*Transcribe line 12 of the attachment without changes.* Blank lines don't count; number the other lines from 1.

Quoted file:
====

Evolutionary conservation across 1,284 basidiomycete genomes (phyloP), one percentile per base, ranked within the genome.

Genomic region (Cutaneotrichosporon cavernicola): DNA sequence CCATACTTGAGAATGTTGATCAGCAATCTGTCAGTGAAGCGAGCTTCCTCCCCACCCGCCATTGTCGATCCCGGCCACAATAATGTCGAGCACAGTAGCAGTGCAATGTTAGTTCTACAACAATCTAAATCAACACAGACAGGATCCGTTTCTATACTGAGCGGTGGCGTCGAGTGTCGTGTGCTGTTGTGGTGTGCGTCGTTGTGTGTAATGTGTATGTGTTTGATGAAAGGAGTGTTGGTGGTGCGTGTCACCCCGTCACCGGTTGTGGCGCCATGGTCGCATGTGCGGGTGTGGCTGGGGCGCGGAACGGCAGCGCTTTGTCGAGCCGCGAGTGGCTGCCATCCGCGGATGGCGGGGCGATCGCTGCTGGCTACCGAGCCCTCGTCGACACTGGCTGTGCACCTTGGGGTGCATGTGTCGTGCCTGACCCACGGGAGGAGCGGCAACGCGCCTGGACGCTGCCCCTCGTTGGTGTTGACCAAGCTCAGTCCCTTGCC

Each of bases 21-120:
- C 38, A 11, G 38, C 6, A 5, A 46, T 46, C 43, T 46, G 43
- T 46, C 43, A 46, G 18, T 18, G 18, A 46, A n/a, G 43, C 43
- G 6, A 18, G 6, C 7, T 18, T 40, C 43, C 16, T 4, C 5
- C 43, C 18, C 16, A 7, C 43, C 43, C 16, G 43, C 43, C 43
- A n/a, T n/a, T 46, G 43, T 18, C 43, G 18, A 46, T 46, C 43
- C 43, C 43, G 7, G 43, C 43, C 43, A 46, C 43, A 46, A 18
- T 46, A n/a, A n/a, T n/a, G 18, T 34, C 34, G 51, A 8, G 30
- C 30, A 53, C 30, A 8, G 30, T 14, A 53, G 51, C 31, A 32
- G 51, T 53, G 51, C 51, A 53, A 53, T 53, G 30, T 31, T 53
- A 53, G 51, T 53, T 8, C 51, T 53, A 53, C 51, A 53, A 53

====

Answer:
- G 51, T 53, G 51, C 51, A 53, A 53, T 53, G 30, T 31, T 53